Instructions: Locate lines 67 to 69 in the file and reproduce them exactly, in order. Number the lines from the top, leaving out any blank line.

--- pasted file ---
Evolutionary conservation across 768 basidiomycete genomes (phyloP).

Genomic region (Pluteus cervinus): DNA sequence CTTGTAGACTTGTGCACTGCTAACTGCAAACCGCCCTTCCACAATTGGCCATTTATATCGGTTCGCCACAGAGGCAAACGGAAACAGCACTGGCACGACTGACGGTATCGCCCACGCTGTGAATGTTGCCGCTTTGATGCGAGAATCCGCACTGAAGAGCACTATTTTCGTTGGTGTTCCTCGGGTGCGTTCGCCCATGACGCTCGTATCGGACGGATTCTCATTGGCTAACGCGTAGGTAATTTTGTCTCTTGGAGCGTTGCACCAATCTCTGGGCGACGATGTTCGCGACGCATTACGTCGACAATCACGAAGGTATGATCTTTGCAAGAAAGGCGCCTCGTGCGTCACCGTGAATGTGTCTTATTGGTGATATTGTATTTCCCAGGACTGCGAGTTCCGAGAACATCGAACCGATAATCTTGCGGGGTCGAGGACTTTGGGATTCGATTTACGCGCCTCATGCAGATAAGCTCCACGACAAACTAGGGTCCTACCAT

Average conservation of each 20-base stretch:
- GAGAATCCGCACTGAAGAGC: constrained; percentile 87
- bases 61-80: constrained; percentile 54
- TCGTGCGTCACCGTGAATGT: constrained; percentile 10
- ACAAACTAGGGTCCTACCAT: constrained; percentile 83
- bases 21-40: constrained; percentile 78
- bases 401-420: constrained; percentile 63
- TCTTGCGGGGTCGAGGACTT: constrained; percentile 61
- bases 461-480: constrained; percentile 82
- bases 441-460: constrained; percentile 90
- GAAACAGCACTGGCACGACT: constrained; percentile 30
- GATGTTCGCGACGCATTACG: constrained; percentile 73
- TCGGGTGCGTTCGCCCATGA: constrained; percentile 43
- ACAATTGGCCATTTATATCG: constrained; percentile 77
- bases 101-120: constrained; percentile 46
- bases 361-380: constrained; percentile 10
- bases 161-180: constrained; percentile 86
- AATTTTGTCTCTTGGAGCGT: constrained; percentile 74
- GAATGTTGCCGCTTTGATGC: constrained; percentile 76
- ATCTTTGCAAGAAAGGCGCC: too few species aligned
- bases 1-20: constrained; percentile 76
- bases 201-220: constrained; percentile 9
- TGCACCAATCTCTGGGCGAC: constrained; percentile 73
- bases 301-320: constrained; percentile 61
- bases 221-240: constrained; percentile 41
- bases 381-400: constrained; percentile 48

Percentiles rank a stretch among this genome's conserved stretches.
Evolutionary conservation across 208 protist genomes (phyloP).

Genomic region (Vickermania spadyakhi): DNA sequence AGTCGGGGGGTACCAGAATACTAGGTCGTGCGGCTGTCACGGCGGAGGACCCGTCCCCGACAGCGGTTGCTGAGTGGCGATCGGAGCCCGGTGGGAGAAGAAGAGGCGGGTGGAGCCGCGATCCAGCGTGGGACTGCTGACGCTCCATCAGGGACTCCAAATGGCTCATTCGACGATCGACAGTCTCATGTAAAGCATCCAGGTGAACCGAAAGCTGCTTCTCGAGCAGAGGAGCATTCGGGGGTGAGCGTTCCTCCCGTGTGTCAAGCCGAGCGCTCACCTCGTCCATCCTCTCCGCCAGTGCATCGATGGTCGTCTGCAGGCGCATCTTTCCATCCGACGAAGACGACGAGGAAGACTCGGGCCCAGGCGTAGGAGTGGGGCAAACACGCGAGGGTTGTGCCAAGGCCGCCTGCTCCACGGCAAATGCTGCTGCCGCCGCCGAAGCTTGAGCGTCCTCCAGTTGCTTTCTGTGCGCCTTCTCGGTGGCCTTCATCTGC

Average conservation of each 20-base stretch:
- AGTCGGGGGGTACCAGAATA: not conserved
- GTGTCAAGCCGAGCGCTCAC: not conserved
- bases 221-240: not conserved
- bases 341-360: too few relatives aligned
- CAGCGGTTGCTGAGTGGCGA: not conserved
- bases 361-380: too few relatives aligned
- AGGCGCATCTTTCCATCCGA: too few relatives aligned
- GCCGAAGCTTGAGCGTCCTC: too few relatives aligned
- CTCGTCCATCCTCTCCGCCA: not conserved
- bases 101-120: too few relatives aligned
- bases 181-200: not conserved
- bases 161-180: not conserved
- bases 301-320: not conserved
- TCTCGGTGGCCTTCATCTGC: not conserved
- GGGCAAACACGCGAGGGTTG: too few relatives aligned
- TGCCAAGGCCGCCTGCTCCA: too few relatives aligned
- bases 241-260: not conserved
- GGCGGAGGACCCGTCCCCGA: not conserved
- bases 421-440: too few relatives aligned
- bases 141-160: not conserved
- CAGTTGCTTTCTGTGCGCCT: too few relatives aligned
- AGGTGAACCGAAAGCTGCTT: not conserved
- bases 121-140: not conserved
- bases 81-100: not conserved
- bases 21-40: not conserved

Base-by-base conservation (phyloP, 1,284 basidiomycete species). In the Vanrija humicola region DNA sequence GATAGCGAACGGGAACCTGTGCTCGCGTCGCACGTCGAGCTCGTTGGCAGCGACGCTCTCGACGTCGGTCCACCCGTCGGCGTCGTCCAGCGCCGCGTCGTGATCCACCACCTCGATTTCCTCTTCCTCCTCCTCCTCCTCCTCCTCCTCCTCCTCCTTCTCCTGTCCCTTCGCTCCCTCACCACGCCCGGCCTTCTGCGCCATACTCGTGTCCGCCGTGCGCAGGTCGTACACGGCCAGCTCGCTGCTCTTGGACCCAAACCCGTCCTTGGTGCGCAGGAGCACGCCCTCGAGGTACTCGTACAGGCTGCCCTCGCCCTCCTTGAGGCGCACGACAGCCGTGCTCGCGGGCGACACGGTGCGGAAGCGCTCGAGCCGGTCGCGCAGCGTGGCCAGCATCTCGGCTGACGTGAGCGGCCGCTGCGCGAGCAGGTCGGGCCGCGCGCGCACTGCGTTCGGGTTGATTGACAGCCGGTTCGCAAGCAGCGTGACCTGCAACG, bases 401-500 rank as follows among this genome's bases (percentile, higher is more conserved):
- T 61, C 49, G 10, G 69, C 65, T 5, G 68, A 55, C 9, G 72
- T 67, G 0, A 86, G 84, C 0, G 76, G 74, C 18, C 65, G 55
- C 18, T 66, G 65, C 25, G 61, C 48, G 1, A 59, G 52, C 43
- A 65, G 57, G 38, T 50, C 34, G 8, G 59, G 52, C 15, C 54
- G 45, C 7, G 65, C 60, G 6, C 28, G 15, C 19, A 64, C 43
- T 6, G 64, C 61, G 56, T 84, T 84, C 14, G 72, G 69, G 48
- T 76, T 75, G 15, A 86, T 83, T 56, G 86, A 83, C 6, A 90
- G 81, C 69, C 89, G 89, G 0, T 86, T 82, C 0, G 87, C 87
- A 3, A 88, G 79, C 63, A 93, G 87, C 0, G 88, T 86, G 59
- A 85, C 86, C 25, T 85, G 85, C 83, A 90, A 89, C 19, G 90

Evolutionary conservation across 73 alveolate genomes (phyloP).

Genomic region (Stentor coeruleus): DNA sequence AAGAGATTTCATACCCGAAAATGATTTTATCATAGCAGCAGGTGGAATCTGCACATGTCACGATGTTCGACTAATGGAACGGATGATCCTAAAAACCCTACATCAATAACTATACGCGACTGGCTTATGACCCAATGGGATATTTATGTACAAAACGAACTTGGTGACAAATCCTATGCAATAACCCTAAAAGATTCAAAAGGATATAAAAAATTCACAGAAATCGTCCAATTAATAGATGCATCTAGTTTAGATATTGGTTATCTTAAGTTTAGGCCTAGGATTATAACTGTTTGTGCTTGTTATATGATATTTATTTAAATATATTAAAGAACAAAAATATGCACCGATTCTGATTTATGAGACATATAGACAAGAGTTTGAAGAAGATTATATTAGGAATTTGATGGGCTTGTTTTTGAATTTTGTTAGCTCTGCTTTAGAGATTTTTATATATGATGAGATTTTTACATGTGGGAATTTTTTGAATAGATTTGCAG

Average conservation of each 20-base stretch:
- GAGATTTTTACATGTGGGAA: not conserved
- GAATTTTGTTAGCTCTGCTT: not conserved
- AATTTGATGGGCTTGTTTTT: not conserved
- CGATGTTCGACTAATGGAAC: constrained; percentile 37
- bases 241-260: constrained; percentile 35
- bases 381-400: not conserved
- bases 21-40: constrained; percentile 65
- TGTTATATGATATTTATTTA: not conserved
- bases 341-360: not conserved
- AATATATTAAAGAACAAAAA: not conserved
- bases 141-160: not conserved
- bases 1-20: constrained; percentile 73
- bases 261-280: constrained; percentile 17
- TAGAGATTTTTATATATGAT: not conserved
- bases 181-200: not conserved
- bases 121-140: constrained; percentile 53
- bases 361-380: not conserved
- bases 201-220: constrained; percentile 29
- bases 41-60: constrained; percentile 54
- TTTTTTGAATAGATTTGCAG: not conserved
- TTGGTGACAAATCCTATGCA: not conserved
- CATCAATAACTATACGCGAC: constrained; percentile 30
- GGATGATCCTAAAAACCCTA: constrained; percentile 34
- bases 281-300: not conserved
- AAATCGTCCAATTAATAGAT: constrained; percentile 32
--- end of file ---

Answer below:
- A 3, A 88, G 79, C 63, A 93, G 87, C 0, G 88, T 86, G 59
- A 85, C 86, C 25, T 85, G 85, C 83, A 90, A 89, C 19, G 90

Evolutionary conservation across 73 alveolate genomes (phyloP).